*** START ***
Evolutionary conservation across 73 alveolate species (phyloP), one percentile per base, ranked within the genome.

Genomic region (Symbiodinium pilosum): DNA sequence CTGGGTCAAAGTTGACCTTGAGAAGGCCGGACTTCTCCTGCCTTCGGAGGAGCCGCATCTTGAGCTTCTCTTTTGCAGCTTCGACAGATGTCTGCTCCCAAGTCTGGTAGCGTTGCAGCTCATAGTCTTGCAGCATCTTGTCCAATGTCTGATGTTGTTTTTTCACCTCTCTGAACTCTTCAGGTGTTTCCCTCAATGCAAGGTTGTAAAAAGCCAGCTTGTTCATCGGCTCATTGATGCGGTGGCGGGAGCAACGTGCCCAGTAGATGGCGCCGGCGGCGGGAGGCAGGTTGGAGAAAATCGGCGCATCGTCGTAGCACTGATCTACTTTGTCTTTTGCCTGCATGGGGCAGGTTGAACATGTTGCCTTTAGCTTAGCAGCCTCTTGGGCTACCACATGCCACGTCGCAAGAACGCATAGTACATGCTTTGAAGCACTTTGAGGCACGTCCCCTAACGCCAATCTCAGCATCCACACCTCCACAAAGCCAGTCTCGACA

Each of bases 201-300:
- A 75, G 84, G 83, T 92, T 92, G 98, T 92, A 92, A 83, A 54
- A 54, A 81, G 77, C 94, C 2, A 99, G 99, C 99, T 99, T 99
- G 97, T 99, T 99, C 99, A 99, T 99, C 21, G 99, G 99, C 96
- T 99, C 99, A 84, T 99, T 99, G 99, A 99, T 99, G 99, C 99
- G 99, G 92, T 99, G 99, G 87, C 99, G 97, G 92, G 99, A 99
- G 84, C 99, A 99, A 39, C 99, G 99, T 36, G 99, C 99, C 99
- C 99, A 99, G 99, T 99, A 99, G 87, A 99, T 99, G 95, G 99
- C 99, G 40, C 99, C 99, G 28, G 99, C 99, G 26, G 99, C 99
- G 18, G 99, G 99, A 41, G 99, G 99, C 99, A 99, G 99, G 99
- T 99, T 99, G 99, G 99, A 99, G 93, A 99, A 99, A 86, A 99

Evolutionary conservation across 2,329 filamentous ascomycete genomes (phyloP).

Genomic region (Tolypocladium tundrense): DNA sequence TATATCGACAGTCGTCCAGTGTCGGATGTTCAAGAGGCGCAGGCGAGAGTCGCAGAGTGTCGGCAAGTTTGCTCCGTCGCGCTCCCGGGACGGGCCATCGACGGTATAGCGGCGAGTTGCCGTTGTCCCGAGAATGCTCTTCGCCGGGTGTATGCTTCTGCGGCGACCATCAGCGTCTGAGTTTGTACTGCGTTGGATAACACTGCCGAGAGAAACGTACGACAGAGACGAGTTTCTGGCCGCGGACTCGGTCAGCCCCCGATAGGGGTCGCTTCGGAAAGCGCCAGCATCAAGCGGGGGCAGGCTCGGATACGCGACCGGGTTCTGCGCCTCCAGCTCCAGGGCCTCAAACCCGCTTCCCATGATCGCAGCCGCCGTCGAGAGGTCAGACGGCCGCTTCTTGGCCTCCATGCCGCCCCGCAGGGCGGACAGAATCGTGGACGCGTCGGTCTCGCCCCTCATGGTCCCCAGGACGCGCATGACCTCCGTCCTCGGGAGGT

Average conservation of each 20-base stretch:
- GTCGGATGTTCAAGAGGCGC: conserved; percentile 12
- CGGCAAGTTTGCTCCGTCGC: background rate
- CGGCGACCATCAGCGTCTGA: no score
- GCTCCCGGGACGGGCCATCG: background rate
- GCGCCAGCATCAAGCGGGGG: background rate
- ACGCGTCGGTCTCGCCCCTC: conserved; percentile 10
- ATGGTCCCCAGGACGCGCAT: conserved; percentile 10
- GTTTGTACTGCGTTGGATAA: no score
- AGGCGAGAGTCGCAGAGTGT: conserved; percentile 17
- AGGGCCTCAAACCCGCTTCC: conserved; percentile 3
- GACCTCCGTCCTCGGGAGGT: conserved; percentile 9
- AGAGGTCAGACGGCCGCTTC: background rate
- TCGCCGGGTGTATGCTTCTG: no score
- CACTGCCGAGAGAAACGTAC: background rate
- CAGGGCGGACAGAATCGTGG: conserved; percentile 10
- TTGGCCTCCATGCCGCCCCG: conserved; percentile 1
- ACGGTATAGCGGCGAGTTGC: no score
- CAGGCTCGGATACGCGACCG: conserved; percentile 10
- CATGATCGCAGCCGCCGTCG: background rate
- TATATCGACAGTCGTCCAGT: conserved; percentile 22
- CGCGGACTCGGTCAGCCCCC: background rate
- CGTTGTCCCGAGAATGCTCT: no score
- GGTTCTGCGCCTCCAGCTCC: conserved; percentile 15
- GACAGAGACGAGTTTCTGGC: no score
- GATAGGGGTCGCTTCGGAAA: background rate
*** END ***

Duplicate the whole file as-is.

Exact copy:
Evolutionary conservation across 73 alveolate species (phyloP), one percentile per base, ranked within the genome.

Genomic region (Symbiodinium pilosum): DNA sequence CTGGGTCAAAGTTGACCTTGAGAAGGCCGGACTTCTCCTGCCTTCGGAGGAGCCGCATCTTGAGCTTCTCTTTTGCAGCTTCGACAGATGTCTGCTCCCAAGTCTGGTAGCGTTGCAGCTCATAGTCTTGCAGCATCTTGTCCAATGTCTGATGTTGTTTTTTCACCTCTCTGAACTCTTCAGGTGTTTCCCTCAATGCAAGGTTGTAAAAAGCCAGCTTGTTCATCGGCTCATTGATGCGGTGGCGGGAGCAACGTGCCCAGTAGATGGCGCCGGCGGCGGGAGGCAGGTTGGAGAAAATCGGCGCATCGTCGTAGCACTGATCTACTTTGTCTTTTGCCTGCATGGGGCAGGTTGAACATGTTGCCTTTAGCTTAGCAGCCTCTTGGGCTACCACATGCCACGTCGCAAGAACGCATAGTACATGCTTTGAAGCACTTTGAGGCACGTCCCCTAACGCCAATCTCAGCATCCACACCTCCACAAAGCCAGTCTCGACA

Each of bases 201-300:
- A 75, G 84, G 83, T 92, T 92, G 98, T 92, A 92, A 83, A 54
- A 54, A 81, G 77, C 94, C 2, A 99, G 99, C 99, T 99, T 99
- G 97, T 99, T 99, C 99, A 99, T 99, C 21, G 99, G 99, C 96
- T 99, C 99, A 84, T 99, T 99, G 99, A 99, T 99, G 99, C 99
- G 99, G 92, T 99, G 99, G 87, C 99, G 97, G 92, G 99, A 99
- G 84, C 99, A 99, A 39, C 99, G 99, T 36, G 99, C 99, C 99
- C 99, A 99, G 99, T 99, A 99, G 87, A 99, T 99, G 95, G 99
- C 99, G 40, C 99, C 99, G 28, G 99, C 99, G 26, G 99, C 99
- G 18, G 99, G 99, A 41, G 99, G 99, C 99, A 99, G 99, G 99
- T 99, T 99, G 99, G 99, A 99, G 93, A 99, A 99, A 86, A 99

Evolutionary conservation across 2,329 filamentous ascomycete genomes (phyloP).

Genomic region (Tolypocladium tundrense): DNA sequence TATATCGACAGTCGTCCAGTGTCGGATGTTCAAGAGGCGCAGGCGAGAGTCGCAGAGTGTCGGCAAGTTTGCTCCGTCGCGCTCCCGGGACGGGCCATCGACGGTATAGCGGCGAGTTGCCGTTGTCCCGAGAATGCTCTTCGCCGGGTGTATGCTTCTGCGGCGACCATCAGCGTCTGAGTTTGTACTGCGTTGGATAACACTGCCGAGAGAAACGTACGACAGAGACGAGTTTCTGGCCGCGGACTCGGTCAGCCCCCGATAGGGGTCGCTTCGGAAAGCGCCAGCATCAAGCGGGGGCAGGCTCGGATACGCGACCGGGTTCTGCGCCTCCAGCTCCAGGGCCTCAAACCCGCTTCCCATGATCGCAGCCGCCGTCGAGAGGTCAGACGGCCGCTTCTTGGCCTCCATGCCGCCCCGCAGGGCGGACAGAATCGTGGACGCGTCGGTCTCGCCCCTCATGGTCCCCAGGACGCGCATGACCTCCGTCCTCGGGAGGT

Average conservation of each 20-base stretch:
- GTCGGATGTTCAAGAGGCGC: conserved; percentile 12
- CGGCAAGTTTGCTCCGTCGC: background rate
- CGGCGACCATCAGCGTCTGA: no score
- GCTCCCGGGACGGGCCATCG: background rate
- GCGCCAGCATCAAGCGGGGG: background rate
- ACGCGTCGGTCTCGCCCCTC: conserved; percentile 10
- ATGGTCCCCAGGACGCGCAT: conserved; percentile 10
- GTTTGTACTGCGTTGGATAA: no score
- AGGCGAGAGTCGCAGAGTGT: conserved; percentile 17
- AGGGCCTCAAACCCGCTTCC: conserved; percentile 3
- GACCTCCGTCCTCGGGAGGT: conserved; percentile 9
- AGAGGTCAGACGGCCGCTTC: background rate
- TCGCCGGGTGTATGCTTCTG: no score
- CACTGCCGAGAGAAACGTAC: background rate
- CAGGGCGGACAGAATCGTGG: conserved; percentile 10
- TTGGCCTCCATGCCGCCCCG: conserved; percentile 1
- ACGGTATAGCGGCGAGTTGC: no score
- CAGGCTCGGATACGCGACCG: conserved; percentile 10
- CATGATCGCAGCCGCCGTCG: background rate
- TATATCGACAGTCGTCCAGT: conserved; percentile 22
- CGCGGACTCGGTCAGCCCCC: background rate
- CGTTGTCCCGAGAATGCTCT: no score
- GGTTCTGCGCCTCCAGCTCC: conserved; percentile 15
- GACAGAGACGAGTTTCTGGC: no score
- GATAGGGGTCGCTTCGGAAA: background rate